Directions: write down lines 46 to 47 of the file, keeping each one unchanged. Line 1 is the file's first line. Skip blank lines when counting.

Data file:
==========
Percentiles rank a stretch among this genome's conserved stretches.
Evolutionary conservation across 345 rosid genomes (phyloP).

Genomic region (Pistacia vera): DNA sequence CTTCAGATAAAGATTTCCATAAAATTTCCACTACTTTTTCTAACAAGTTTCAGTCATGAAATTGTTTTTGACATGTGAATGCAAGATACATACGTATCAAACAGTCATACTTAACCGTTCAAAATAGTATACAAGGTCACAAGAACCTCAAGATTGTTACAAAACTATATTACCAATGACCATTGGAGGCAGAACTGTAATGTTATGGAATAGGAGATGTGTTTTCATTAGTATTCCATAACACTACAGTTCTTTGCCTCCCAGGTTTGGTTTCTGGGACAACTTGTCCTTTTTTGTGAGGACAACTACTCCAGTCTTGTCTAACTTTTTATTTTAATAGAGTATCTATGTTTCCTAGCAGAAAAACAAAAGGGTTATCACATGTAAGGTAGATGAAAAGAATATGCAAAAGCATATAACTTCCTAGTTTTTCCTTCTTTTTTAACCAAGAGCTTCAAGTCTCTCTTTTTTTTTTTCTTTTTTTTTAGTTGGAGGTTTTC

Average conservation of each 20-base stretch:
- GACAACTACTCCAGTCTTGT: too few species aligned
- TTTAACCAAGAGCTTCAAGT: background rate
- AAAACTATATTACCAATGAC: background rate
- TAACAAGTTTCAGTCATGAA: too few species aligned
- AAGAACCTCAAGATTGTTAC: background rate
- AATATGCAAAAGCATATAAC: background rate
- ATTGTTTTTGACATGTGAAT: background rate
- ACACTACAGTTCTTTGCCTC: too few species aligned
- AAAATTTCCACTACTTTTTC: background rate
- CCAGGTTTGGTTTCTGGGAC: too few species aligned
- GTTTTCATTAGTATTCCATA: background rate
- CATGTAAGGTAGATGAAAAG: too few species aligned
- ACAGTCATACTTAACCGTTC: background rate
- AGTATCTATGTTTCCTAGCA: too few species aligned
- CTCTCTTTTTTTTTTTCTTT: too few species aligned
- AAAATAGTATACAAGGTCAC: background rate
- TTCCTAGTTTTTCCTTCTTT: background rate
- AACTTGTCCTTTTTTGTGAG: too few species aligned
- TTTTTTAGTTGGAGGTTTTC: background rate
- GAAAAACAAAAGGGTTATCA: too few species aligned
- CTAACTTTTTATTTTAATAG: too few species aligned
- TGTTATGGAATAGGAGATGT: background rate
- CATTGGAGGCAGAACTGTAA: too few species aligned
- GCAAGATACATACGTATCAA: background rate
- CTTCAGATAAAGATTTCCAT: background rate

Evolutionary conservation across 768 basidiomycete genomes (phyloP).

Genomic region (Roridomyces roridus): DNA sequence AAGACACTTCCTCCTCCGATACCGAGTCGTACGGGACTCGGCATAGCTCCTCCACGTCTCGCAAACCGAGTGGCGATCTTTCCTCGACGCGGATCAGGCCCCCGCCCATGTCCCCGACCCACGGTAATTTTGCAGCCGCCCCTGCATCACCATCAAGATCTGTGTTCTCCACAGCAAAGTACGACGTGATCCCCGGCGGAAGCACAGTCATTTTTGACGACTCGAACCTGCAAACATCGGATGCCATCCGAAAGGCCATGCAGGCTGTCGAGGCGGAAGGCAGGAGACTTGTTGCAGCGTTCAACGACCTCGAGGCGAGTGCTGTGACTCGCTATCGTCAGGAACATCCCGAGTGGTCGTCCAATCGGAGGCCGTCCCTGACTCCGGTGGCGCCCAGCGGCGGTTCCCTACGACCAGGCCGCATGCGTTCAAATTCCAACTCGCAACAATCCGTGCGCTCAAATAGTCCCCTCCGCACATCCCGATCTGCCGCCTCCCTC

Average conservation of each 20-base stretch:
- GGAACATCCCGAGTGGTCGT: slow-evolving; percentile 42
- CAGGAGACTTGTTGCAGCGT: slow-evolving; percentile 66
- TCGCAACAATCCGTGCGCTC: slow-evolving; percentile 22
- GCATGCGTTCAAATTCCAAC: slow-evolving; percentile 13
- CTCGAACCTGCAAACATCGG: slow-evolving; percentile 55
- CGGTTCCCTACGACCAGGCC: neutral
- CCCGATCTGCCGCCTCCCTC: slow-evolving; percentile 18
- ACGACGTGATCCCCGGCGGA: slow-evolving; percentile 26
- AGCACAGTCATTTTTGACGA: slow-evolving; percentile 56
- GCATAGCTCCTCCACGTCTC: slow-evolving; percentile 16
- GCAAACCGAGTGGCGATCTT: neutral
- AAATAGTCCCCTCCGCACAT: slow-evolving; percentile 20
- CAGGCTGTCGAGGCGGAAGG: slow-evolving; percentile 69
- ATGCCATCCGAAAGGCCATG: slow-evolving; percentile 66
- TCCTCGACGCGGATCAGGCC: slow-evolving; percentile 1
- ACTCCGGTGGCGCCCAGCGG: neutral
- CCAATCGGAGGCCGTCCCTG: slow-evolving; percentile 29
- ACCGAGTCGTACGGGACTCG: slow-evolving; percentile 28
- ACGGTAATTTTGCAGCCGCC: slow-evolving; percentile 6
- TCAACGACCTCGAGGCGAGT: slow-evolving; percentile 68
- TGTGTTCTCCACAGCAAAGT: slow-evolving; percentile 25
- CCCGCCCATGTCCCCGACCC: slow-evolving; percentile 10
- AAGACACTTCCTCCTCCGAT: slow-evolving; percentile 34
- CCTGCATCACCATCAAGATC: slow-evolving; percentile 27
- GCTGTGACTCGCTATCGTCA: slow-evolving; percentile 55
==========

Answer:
- ATGCCATCCGAAAGGCCATG: slow-evolving; percentile 66
- TCCTCGACGCGGATCAGGCC: slow-evolving; percentile 1